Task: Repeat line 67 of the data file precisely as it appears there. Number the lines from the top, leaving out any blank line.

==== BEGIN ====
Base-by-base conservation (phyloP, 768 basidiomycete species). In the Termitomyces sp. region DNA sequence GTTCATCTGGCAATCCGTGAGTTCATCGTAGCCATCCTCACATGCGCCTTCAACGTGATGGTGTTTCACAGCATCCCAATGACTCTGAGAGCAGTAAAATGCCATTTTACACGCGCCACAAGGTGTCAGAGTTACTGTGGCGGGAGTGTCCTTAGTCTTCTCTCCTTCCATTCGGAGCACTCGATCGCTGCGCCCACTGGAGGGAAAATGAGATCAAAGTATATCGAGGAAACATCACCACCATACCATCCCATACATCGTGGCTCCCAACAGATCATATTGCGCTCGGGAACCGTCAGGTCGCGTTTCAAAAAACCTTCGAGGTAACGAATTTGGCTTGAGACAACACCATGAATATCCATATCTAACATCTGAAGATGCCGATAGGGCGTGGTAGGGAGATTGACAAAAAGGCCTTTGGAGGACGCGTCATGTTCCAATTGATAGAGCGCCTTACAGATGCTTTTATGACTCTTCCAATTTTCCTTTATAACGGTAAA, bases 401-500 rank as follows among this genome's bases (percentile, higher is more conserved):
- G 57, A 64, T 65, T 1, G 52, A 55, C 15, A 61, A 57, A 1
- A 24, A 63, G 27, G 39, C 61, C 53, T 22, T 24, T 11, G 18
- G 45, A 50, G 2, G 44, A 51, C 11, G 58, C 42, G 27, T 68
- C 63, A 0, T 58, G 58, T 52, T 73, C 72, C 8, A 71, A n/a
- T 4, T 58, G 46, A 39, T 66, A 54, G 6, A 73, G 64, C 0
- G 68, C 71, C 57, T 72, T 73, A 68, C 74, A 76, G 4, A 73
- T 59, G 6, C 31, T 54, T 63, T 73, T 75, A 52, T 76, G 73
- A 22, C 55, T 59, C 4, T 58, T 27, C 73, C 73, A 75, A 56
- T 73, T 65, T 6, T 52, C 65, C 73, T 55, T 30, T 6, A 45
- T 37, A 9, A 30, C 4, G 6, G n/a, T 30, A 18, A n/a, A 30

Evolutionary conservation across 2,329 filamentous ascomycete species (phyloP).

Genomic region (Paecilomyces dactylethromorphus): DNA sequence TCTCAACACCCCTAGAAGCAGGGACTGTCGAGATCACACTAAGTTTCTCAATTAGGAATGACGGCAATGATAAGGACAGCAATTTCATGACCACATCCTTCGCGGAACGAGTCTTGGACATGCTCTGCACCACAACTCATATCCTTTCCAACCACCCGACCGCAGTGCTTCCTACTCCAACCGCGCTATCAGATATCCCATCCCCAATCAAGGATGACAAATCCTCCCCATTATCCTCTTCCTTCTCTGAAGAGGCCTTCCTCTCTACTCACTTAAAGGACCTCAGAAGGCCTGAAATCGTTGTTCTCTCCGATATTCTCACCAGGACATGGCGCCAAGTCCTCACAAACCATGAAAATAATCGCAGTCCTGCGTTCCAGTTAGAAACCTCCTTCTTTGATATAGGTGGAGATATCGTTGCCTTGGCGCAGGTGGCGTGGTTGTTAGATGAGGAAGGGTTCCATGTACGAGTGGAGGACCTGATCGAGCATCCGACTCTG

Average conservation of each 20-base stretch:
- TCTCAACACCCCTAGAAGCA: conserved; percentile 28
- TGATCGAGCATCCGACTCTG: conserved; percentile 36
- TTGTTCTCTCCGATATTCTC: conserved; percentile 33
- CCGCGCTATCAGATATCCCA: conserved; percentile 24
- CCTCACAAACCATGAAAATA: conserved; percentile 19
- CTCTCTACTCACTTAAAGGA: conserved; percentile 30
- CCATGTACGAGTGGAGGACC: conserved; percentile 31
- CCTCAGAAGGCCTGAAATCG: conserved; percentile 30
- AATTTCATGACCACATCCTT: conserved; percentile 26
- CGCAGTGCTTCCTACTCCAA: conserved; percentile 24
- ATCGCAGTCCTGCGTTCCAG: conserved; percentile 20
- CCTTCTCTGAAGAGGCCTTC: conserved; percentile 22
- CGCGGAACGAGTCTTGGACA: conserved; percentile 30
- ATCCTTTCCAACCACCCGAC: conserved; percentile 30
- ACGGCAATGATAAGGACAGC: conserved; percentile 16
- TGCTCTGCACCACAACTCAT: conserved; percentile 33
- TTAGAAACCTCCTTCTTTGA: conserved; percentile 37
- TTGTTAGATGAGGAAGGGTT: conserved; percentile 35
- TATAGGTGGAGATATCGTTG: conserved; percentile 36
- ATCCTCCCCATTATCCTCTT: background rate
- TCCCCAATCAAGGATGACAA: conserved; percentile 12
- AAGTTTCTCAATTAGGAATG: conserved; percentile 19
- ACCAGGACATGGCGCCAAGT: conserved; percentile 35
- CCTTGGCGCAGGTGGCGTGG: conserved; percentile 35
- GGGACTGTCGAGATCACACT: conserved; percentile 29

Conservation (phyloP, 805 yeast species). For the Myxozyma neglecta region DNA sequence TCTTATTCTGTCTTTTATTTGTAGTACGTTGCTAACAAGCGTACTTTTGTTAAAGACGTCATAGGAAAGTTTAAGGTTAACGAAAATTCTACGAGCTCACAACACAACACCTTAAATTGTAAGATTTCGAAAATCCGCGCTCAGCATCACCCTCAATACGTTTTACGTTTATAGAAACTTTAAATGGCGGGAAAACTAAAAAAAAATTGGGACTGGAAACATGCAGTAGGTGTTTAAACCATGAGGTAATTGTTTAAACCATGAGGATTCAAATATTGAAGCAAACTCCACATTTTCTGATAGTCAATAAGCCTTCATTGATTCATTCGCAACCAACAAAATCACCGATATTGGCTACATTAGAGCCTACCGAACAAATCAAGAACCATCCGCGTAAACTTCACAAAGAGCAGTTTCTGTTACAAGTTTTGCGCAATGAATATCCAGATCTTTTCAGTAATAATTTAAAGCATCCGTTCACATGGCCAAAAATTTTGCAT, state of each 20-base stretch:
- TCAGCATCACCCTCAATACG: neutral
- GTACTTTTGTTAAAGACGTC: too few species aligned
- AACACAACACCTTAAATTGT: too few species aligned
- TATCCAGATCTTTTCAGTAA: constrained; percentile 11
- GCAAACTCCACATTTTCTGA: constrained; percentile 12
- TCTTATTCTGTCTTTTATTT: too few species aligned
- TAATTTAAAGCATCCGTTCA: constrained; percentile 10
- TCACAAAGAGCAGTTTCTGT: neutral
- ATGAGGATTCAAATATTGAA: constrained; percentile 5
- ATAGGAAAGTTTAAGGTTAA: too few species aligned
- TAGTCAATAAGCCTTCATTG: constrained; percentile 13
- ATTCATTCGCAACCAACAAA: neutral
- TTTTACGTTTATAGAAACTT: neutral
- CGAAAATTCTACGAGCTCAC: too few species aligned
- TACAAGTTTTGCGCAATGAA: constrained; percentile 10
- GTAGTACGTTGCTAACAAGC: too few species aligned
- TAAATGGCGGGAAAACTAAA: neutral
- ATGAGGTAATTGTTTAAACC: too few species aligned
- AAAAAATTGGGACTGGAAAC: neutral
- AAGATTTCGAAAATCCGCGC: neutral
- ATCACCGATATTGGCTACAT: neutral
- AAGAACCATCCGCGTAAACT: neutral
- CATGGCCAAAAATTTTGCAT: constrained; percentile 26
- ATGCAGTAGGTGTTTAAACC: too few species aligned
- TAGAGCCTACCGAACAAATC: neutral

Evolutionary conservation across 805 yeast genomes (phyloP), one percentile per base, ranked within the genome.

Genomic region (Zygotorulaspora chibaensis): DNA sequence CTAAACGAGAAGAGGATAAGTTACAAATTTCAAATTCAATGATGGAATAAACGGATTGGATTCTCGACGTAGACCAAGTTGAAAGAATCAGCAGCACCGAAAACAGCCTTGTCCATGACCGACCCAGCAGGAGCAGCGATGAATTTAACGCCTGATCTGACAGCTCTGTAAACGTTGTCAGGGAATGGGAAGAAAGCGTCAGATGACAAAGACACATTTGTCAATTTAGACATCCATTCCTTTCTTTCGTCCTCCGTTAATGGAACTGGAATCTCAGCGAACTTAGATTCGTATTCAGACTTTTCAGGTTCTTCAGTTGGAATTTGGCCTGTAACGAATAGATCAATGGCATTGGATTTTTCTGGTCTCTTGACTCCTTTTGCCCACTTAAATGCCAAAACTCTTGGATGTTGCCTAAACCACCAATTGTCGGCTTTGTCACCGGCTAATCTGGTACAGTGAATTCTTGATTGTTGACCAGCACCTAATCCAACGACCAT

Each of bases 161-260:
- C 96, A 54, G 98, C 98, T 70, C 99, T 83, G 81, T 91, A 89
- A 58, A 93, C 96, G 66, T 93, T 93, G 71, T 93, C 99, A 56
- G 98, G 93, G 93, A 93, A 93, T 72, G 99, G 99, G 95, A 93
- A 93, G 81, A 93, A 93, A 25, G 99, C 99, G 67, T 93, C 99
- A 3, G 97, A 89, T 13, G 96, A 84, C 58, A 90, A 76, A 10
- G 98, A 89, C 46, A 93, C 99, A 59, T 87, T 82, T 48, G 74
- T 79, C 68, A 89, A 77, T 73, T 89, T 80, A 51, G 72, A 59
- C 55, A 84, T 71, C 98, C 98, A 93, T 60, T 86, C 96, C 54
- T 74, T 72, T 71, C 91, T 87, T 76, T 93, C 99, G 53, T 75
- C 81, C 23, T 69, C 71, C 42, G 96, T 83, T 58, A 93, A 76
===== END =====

Genomic region (Zygotorulaspora chibaensis): DNA sequence CTAAACGAGAAGAGGATAAGTTACAAATTTCAAATTCAATGATGGAATAAACGGATTGGATTCTCGACGTAGACCAAGTTGAAAGAATCAGCAGCACCGAAAACAGCCTTGTCCATGACCGACCCAGCAGGAGCAGCGATGAATTTAACGCCTGATCTGACAGCTCTGTAAACGTTGTCAGGGAATGGGAAGAAAGCGTCAGATGACAAAGACACATTTGTCAATTTAGACATCCATTCCTTTCTTTCGTCCTCCGTTAATGGAACTGGAATCTCAGCGAACTTAGATTCGTATTCAGACTTTTCAGGTTCTTCAGTTGGAATTTGGCCTGTAACGAATAGATCAATGGCATTGGATTTTTCTGGTCTCTTGACTCCTTTTGCCCACTTAAATGCCAAAACTCTTGGATGTTGCCTAAACCACCAATTGTCGGCTTTGTCACCGGCTAATCTGGTACAGTGAATTCTTGATTGTTGACCAGCACCTAATCCAACGACCAT